This Date In Red Sox History: October 3 - Tony Pena, Albert Pujols, Bruce Chen

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It's a quiet day in Red Sox history, at least, it's quiet if you choose to forget some of the negatives.

Games of Note: It's 1995, and the Red Sox have won the American League East, putting them in the playoffs for the first time since 1990. Boston's Roger Clemens took on Dennis Martinez in game one on this day, and things were heading in Boston's direction until the sixth, when Cleveland scores three to put them ahead 3-2. Boston would tie it in the eighth, and it would remain tied until the 11th, when both clubs would score a run in their half-inning, pushing the score to 4-4. Things stuck there until the bottom of the 13th, with Zane Smith on the mound for Boston, and former Sox backstop Tony Pena at the plate. Pena went deep with two outs at the plate, giving the Indians their first playoff victory since 1948.

Five homers were hit in this game -- one by Boston's Tim Naehring, John Valentine, and Luis Alicia a piece -- as well as Pena's blast, and another for Cleveland from Albert Belle. These were the top two offenses in the majors, with Boston coming in with a 108 OPS+, and the Indians -- who won 100 games in a strike-shortened season -- at 116. Even pitchers like Clemens and Martinez weren't about to stop that easily.

In 2009, Albert Pujols records an assist, the 184th of the season. This ties the major-league record for assists in a single year, set by Bill Buckner back in 1985 with the Red Sox. Yes, there was a time when Bill Buckner could play with the glove a bit.

Transactions: Across time, seasons have already ended by this date. It's not always the case, but there are plenty of campaigns that are over by October 3. Because of this, whole bunches of players will have been granted free agency rather than released.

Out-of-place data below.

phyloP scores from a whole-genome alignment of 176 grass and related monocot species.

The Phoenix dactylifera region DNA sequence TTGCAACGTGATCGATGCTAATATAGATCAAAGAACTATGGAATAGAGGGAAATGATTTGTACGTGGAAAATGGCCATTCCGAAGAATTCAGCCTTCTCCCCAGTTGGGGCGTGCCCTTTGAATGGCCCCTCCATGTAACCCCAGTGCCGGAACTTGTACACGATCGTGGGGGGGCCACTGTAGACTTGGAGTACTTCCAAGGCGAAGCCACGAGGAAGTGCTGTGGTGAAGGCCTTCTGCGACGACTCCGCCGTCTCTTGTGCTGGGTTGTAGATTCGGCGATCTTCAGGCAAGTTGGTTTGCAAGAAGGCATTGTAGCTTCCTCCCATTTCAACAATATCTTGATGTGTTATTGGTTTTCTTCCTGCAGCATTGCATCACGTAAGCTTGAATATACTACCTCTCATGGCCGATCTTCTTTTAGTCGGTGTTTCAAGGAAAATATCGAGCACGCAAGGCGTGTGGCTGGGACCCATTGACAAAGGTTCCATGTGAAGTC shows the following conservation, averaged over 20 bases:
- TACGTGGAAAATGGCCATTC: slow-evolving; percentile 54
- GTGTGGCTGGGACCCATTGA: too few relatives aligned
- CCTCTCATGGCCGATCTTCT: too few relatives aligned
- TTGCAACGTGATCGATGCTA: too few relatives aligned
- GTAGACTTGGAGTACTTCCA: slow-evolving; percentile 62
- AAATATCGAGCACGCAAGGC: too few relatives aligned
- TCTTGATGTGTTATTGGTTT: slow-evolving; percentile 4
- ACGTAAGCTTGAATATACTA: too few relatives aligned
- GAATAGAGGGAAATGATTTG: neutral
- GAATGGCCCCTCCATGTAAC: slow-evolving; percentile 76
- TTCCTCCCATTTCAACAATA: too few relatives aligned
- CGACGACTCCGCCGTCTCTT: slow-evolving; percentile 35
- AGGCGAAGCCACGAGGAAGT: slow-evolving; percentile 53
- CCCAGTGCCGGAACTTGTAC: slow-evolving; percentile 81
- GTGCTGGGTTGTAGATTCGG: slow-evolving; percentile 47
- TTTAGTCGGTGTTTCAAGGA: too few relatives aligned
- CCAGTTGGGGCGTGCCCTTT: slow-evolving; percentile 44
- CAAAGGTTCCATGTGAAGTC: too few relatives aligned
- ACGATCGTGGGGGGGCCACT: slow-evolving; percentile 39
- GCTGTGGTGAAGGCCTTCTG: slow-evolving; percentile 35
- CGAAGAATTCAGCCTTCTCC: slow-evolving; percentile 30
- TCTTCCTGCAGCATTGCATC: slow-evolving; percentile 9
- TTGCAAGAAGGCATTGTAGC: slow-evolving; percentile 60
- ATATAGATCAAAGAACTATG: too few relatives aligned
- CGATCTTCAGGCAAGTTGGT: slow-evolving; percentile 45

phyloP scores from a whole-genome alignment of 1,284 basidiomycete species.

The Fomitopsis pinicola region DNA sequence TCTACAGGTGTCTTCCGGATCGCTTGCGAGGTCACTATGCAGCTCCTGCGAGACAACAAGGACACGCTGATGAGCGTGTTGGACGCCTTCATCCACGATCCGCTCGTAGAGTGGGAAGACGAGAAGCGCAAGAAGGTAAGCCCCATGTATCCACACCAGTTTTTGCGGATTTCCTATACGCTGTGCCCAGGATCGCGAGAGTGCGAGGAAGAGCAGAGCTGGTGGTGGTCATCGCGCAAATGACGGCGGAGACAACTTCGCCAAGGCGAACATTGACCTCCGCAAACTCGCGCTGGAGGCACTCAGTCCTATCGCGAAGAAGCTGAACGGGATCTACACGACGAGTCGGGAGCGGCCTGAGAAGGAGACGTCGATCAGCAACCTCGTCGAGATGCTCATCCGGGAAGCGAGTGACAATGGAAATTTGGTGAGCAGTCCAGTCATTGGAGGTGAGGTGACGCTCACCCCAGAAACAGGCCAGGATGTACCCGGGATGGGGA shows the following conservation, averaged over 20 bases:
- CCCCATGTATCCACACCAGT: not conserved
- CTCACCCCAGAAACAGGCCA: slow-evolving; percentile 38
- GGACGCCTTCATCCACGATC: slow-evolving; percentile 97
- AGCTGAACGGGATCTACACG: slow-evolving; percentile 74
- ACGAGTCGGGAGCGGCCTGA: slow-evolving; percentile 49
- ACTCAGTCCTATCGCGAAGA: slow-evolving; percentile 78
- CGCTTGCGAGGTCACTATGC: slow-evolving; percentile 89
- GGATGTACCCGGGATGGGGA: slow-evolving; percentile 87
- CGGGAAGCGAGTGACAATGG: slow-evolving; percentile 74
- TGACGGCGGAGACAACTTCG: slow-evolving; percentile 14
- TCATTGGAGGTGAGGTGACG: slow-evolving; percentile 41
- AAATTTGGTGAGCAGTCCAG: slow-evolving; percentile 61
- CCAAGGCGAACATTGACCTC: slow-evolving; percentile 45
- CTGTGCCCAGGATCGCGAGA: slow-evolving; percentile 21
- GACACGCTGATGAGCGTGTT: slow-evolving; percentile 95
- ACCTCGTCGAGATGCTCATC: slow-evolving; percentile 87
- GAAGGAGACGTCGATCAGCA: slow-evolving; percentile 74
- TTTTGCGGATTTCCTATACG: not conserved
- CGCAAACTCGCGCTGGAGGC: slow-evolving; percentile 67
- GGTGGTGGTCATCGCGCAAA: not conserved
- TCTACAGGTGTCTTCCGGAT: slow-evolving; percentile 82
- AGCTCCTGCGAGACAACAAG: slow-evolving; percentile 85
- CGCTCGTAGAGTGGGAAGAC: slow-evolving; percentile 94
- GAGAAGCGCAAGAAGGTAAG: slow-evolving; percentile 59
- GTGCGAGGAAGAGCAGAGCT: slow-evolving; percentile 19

In 2006, it was first baseman Hee Seop-Choi. He never played with Boston, instead spending the season in Pawtucket, where he hit just .207/.347/.361. The 27-year-old ended his career stateside with this, and moved back to baseball in his home country of Korea. Choi looked much more like the player that Baseball America raved about before he hit his way out of the game.

Bruce Chen was granted free agency on October 3, 2003. Chen had thrown all of 12-1/3 innings for the Red Sox after Boston selected him off of waivers from the Astros in May of the same year. He threw 85 innings with Pawtucket -- typical Bruce Chen innings, filled with peripherals that look pretty okay until you see his homer rate. As you know, Chen is now 35, and still in the majors. The Royals are his 10th major-league home in 14 seasons, and let's not forget he's also spent time in the minors with seven of those organizations. What a strange career.

Birthdays: Former Red Sox prospect Matt Murton turns 31 today. Murton was part of the Nomar Garciaparra trade from 2004 that netted Boston Doug Mientkiewicz and Orlando Cabrera. He headed to Japan starting in 2009, and has played in the Japan Central League since. While he posted an 894 OPS in his first season (the average OPS in 2009 was 740), he's slowed down considerably since, and posted a sub-700 mark in 2012.

It's also Hall of Famer and twice former Red Sox Dennis Eckersley's 58th birthday. Eck might have already received his birthday present from the Sox, as he was named to the pitching staff of the All-Fenway team.

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